Cancer Science & Therapy

ISSN: 1948-5956

Open Access

Uncommon Pulmonary Metastases and Metastasectomy: A Review


Rani Kanthan, Senger JL and Kanthan SC

Background: The development of pulmonary metastases is a critical step in oncology management as it is a major determinant of survival for patients with cancer. Primaries that commonly metastasize to the lung arise from breast, head/neck, and the gastrointestinal tract. The aim of this study was to review the pathobiogenesis of pulmonary metastases and the evolution of curative pulmonary metastasectomy as reported in the literature in addition to analyzing in detail uncommon pulmonary metastatic lesions received over a period of 14 years.
Design: The indexed uncommon pulmonary metastases were reviewed and analyzed in detail. A 14-year (1996-2010) computer-based review using the Laboratory-Information-System was conducted in our laboratory. Results were categorized based on age, sex, and primary sites of origin with special emphasis to study unusual pulmonary metastases.
Results: 230 cases of pulmonary metastases were retrieved on review. 129 females (56%) and 101 males (44%) ranging in age from 19 months to 91 years (median 65 years) were identified with their primary sites of origin being: breast (28.3%), gastrointestinal tract (27.8%), kidney (8.7%), and melanoma (7.0%). Three uncommon diagnoses were identified and studied in detail: 1) an index case of metastatic benign pleomorphic adenoma, case series of 2) endometrial stromal sarcoma and 3) osteosarcoma.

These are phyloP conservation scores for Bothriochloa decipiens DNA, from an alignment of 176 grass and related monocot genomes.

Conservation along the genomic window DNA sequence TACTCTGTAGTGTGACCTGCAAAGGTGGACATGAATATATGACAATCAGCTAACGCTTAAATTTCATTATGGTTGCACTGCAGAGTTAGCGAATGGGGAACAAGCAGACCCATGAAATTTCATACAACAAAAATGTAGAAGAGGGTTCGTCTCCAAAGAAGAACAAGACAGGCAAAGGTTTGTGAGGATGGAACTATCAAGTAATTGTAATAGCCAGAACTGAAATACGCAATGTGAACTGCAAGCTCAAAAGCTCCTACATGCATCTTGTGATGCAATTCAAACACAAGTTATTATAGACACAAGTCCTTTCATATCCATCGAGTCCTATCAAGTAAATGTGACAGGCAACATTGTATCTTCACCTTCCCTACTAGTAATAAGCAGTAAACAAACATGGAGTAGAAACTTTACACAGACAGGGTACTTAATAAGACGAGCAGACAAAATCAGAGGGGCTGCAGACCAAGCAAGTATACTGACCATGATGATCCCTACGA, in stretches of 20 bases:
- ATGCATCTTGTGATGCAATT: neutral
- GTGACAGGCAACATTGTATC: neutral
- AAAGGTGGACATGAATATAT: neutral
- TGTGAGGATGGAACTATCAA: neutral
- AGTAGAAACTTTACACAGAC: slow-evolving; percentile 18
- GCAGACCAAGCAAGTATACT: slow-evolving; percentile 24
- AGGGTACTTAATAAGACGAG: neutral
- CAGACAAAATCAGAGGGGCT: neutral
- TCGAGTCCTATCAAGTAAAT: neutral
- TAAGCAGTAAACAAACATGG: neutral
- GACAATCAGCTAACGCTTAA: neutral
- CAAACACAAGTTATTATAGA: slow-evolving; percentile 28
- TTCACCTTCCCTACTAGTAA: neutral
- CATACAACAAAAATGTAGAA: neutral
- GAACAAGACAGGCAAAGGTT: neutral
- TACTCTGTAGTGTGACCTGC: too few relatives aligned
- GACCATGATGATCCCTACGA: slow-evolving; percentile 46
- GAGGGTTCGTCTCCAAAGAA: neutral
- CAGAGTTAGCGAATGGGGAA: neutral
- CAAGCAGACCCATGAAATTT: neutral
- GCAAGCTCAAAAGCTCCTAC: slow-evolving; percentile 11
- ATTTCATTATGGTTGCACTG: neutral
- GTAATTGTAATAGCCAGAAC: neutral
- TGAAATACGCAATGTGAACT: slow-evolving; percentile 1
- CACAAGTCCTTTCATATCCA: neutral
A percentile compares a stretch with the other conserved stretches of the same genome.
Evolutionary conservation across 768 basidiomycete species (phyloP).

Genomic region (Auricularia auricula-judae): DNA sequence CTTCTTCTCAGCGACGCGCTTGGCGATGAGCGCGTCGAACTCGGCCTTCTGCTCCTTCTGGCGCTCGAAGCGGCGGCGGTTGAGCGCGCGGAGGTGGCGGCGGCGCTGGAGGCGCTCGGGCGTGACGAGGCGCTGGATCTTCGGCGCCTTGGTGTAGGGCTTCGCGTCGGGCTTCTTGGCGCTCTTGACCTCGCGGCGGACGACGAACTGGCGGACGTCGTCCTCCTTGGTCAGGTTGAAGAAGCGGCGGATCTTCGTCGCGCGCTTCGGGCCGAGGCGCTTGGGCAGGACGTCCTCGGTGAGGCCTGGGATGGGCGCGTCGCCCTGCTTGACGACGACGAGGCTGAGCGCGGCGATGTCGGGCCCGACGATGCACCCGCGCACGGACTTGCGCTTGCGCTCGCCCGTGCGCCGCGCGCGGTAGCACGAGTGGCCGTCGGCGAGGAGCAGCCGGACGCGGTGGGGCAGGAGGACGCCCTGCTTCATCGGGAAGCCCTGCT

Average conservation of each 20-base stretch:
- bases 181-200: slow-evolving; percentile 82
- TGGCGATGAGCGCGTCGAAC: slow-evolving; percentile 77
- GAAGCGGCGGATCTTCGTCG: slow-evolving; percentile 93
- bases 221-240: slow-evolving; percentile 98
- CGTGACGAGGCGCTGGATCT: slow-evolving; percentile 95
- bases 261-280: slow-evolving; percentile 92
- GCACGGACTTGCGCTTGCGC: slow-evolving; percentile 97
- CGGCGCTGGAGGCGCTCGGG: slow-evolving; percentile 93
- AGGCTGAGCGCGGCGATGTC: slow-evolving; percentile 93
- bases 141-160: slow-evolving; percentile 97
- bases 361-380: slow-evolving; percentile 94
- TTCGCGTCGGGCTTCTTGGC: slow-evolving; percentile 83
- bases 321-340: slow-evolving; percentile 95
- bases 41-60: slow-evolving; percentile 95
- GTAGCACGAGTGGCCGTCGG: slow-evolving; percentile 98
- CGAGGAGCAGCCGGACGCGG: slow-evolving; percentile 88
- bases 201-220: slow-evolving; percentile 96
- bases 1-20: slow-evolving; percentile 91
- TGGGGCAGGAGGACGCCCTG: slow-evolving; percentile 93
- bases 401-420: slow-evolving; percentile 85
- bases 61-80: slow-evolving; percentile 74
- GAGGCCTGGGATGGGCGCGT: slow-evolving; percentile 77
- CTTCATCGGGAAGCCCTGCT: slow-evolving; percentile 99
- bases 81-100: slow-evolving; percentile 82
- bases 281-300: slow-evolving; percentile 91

Conclusion: Due to the poor prognosis of metastatic lung cancer, early recognition with accurate diagnosis is an important step for optimal patient management. In this context, pathologic awareness of uncommon metastases remains a challenging task. Pulmonary metastasectomy is a curative option for an increasing number of patients due to recent advances in chemotherapy that achieve locoregional control of the primary tumours. With this increased number of pulmonary metastasectomy, recognition of not only ‘common’ pulmonary malignancies but also more rare entities becomes central to best practices in surgical pathology.


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